Women veterans advocates rallied on Capitol Hill Tuesday to call for systemic changes in how sexual harassment and abuse claims are handled by the military in the wake of the killing of Army Spc. Vanessa Guillen, saying her story has become too common in the ranks.
“The Army was her dream. That dream was shattered because the Army failed to keep her safe,” said Rep. Sylvia Garcia, D-Texas. “They failed to meet the very basic bargain between the armed services and our young men and women who enlist.
“We have to make sure this never happens again.”
Army officials have said Guillen, 20, was killed on Fort Hood in Texas on April 22 by a fellow male soldier. He and his girlfriend buried Guillen’s body off base, where it lay hidden until late last month.
The family of slain Fort Hood, Texas, soldier Spc. Vanessa Guillen will meet with President Donald Trump on July 29, the family’s attorney said.
The girlfriend, Cecily Aguilar, faces charges connected to covering up the slaying. Spc. Aaron Robinson took his own life when confronted by law enforcement officials earlier this month.
Family members have said Guillen reported multiple instances of sexual harassment to them, but filed no official complaints because of a lack of trust that leadership would do anything to address the problem.
Women who spoke at Tuesday’s event outside of the Capitol said that’s a common complaint among troops and veterans, one that has ruined careers and lives.
“This all too familiar nightmare must stop,” said Lindsay Church, executive director of Minority Veterans of America. “Vanessa’s life mattered. Vanessa’s dream mattered. And Vanessa’s family’s calls for justice matter.”
Natalie Khawam, the attorney for Guillen’s family, said they will meet with President Donald Trump on July 29 to discuss potential legislative fixes they are supporting. In addition, Army officials have announced plans for a civilian-lead investigation into “command climate and culture” at Fort Hood.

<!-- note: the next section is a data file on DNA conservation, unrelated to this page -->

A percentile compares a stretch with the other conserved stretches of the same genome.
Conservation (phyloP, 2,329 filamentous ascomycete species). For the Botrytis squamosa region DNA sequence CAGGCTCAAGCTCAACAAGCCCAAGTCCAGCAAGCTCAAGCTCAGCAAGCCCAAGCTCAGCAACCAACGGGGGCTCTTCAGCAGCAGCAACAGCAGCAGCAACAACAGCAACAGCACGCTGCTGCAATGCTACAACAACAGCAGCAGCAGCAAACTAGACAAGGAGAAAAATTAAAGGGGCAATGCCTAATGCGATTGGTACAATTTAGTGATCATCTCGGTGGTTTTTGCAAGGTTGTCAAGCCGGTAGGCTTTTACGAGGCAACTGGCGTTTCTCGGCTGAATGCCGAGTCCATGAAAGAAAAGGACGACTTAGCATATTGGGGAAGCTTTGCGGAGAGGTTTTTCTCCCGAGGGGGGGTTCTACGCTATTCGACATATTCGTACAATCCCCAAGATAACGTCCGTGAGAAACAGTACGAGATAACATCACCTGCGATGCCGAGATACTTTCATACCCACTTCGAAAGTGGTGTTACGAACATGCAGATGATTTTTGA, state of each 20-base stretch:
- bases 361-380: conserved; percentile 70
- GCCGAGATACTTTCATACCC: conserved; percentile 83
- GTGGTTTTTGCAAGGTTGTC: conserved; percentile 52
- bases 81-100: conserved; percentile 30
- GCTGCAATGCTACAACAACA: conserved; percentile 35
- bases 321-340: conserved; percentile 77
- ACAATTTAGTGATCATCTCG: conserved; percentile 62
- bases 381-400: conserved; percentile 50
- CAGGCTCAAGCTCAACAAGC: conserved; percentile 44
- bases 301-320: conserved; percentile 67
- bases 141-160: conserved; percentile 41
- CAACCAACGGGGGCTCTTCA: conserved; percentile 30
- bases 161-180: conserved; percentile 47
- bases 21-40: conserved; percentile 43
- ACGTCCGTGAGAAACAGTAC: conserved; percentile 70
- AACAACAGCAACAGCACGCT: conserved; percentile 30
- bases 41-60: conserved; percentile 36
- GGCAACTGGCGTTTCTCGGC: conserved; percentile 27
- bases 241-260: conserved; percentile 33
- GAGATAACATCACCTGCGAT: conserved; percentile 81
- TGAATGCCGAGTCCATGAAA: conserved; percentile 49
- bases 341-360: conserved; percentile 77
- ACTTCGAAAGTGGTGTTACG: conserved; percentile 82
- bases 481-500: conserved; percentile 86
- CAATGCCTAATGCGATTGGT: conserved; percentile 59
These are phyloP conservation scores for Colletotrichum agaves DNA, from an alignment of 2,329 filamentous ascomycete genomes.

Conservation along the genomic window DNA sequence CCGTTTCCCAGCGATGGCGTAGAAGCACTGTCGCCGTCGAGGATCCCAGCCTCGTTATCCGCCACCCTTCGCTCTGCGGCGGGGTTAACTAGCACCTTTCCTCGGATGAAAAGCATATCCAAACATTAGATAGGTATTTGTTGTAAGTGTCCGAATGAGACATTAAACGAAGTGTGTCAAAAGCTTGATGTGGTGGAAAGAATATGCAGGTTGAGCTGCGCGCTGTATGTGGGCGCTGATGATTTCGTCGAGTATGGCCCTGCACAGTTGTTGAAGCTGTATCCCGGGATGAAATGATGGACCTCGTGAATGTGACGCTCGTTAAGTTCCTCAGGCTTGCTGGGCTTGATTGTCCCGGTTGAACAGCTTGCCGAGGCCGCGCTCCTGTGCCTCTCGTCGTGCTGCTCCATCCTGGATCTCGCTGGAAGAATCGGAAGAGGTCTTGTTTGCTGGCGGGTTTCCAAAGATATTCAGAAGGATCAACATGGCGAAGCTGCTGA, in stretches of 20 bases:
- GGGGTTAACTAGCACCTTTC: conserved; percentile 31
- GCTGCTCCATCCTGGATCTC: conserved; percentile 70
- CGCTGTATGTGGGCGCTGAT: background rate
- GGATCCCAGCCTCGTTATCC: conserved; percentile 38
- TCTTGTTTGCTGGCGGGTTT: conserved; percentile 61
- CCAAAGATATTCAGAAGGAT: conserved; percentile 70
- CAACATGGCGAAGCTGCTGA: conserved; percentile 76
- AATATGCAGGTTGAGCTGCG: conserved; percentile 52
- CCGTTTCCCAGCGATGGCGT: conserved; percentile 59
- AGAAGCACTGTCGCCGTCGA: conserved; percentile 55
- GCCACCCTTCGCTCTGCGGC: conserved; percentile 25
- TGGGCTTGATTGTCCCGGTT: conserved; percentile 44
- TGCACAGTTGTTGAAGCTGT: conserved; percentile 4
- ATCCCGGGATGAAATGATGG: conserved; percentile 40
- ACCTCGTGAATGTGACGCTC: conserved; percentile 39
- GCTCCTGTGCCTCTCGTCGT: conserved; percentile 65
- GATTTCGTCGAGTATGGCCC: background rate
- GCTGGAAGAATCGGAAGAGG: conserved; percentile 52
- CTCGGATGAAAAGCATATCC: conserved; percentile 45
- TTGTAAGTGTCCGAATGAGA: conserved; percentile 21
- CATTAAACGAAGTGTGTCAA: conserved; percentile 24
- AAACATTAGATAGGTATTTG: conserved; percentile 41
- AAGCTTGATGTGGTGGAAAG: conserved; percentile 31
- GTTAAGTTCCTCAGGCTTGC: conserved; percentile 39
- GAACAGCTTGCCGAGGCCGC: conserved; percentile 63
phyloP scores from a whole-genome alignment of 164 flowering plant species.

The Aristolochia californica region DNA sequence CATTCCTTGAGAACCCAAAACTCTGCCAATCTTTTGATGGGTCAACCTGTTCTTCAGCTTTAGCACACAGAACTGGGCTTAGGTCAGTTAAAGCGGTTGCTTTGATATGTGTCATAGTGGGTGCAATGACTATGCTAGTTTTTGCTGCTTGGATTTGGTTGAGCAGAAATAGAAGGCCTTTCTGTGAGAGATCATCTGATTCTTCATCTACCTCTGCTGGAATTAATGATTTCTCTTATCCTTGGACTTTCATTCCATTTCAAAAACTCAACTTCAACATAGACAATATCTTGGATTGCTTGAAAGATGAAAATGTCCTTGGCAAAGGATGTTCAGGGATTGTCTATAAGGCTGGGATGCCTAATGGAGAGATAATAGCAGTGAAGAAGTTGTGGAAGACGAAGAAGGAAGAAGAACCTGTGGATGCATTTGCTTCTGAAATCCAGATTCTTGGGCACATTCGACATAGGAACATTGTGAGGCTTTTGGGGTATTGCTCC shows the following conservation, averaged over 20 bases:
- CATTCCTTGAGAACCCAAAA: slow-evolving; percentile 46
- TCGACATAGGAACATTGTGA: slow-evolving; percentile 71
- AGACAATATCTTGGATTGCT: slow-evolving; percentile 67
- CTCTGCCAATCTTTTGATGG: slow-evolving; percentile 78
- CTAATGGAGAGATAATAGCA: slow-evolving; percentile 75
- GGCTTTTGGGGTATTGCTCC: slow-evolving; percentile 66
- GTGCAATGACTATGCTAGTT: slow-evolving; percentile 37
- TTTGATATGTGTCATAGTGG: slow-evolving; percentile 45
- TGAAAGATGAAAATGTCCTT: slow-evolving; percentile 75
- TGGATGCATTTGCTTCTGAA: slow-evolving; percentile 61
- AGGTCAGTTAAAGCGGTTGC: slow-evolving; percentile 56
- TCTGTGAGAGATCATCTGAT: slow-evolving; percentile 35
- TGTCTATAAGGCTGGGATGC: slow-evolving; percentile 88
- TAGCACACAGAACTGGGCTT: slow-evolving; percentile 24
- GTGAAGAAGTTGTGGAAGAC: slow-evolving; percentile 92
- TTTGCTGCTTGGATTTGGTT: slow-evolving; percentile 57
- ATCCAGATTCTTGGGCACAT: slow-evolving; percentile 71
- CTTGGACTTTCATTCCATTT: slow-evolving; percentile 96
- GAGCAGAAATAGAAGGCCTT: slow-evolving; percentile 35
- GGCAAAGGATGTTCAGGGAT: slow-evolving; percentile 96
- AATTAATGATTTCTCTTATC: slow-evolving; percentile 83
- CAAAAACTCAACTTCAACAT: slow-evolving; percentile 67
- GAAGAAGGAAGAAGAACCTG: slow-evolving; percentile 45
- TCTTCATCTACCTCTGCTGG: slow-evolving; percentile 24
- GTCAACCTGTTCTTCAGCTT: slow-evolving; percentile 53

But lawmakers and advocates have asked for more. They want a broader examination of the base, the service and the military as a whole, as well as significant changes in how such cases are investigated and prosecuted.
“For those who want to make the military a career, reporting (harassment) is a career-ending act,” said Rep. Jackie Speier, D-Calif. “For years we have thrown millions of dollars at the problem. The results haven’t changed. They’re only getting worse.”
Lawmakers have proposed several adjustments in the annual defense authorization bill winding through the House and Senate this week, including a provision to create an independent prosecutor for sexual assault cases at the military academies. Whether that idea will survive congressional negotiations in coming weeks is unclear.
A culture that fosters sexual assaults and sexual harassment persists despite prevention efforts, a new Pentagon study shows
The new 2019 Sexual Assault Prevention and Response Report includes harrowing feedback from troops.
In April, the Pentagon’s Sexual Assault Prevention and Response Office reported a 10 percent increase in sexual harassment cases from 2018 to 2019 and a 3 percent increase in sexual assault cases. But officials believe those figures still severely undercount the problem.
Melissa Bryant, an Army veteran and one of the organizers of Tuesday’s rally, said Guillen’s death should serve as a wake-up call to the entire military and veterans community about weak policies on harassment that “have forced us to live in a daily hell” while serving the country.
“We are here to say that her death is not in vain,” she said. “The time to act is now to reform our military justice system.”
Reporter Kyle Rempfer contributed to this story.